Original languageEnglish
Pages (from-to)400-405
Number of pages6
JournalJournal of Endourology
Volume30
Issue number4
DOIs
Publication statusPublished - Apr 1 2016

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Urinary Bladder Neoplasms
Muscles
Kaplan-Meier Estimate
Pathology
Neoplasms
Physicians
Recurrence
Tertiary Care Centers
Biomarkers
Logistic Models
Regression Analysis

ASJC Scopus subject areas

  • Urology

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Detrusor Muscle in TUR-Derived Bladder Tumor Specimens : Can We Actually Improve the Surgical Quality? / Capogrosso, Paolo; Capitanio, Umberto; Ventimiglia, Eugenio; Boeri, Luca; Briganti, Alberto; Colombo, Renzo; Montorsi, Francesco; Salonia, Andrea.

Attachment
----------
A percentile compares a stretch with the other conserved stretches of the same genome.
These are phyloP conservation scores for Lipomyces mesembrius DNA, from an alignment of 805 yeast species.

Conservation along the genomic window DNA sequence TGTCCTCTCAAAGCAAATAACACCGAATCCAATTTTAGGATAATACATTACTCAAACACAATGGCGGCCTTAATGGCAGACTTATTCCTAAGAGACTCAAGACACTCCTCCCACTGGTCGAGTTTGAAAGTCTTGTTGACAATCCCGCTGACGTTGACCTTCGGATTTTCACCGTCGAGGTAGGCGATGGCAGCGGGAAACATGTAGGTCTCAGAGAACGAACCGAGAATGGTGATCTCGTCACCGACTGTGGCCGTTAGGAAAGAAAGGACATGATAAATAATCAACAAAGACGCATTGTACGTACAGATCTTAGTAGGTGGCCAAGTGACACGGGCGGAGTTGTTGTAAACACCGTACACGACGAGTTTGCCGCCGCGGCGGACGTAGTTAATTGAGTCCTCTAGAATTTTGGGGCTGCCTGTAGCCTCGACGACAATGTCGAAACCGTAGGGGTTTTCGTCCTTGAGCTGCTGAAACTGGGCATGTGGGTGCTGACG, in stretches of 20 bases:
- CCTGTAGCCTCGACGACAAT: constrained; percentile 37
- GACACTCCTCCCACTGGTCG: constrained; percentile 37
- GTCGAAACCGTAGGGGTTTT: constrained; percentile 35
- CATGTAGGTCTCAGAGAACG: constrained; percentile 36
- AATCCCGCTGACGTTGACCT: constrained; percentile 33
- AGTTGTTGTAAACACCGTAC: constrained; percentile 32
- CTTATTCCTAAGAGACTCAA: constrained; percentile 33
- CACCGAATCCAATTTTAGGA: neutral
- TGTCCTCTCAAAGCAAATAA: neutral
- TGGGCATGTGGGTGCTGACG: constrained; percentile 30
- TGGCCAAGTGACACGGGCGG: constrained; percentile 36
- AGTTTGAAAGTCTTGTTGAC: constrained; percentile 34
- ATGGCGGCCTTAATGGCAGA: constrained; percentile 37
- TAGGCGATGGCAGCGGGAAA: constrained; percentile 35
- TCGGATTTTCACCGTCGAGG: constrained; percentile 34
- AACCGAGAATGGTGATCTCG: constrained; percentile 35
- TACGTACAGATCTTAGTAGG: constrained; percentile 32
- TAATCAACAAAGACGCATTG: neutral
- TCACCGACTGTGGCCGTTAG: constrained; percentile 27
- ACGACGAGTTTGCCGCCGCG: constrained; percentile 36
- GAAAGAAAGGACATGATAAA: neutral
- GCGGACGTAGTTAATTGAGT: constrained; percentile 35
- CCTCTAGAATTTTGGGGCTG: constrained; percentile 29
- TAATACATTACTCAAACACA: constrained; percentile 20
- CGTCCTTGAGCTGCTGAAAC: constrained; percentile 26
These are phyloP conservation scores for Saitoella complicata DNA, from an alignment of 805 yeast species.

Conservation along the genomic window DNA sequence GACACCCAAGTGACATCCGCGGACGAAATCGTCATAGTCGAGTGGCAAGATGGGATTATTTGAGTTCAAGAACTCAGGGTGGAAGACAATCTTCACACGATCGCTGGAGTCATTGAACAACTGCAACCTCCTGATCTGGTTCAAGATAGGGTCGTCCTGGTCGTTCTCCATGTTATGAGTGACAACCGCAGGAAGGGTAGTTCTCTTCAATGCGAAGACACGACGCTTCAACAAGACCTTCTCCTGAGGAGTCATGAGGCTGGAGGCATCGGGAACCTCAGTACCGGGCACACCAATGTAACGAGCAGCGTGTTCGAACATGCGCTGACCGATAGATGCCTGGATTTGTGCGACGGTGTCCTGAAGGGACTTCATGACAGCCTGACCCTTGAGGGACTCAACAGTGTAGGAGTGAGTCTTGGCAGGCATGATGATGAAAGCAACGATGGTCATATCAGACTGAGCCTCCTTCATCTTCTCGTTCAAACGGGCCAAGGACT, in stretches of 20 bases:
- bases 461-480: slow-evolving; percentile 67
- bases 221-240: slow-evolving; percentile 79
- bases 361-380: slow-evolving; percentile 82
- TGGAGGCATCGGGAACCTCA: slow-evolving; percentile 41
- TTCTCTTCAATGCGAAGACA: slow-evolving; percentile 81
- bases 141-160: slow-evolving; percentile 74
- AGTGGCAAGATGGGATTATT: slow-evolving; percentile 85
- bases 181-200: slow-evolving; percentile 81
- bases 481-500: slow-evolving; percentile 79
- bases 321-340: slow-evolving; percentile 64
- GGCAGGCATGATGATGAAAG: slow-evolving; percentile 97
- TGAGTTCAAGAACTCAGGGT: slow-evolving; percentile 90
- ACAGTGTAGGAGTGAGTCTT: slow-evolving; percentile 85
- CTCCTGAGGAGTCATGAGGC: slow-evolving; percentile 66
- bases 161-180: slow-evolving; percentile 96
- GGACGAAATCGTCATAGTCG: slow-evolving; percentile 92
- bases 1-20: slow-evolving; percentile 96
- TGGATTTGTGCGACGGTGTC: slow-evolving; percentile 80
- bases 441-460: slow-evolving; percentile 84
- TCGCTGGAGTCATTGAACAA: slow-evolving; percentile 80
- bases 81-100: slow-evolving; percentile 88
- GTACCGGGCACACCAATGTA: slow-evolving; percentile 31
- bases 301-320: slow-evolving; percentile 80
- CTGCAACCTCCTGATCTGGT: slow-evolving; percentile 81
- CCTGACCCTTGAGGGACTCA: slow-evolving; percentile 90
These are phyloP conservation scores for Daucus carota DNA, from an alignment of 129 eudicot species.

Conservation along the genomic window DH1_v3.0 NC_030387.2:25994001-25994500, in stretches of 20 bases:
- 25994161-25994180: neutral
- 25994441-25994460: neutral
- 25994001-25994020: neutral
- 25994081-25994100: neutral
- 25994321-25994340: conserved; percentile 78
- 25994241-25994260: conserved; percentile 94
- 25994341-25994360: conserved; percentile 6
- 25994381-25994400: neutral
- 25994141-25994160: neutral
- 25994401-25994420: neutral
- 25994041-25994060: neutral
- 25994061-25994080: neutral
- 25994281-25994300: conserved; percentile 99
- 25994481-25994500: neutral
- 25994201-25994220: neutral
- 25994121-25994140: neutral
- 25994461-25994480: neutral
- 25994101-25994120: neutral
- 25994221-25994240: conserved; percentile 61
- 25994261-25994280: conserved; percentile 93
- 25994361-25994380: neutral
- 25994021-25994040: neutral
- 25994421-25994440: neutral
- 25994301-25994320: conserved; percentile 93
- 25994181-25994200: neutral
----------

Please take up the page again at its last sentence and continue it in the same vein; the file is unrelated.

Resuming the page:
In: Journal of Endourology, Vol. 30, No. 4, 01.04.2016, p. 400-405.

Research output: Contribution to journalArticle

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title = "Detrusor Muscle in TUR-Derived Bladder Tumor Specimens: Can We Actually Improve the Surgical Quality?",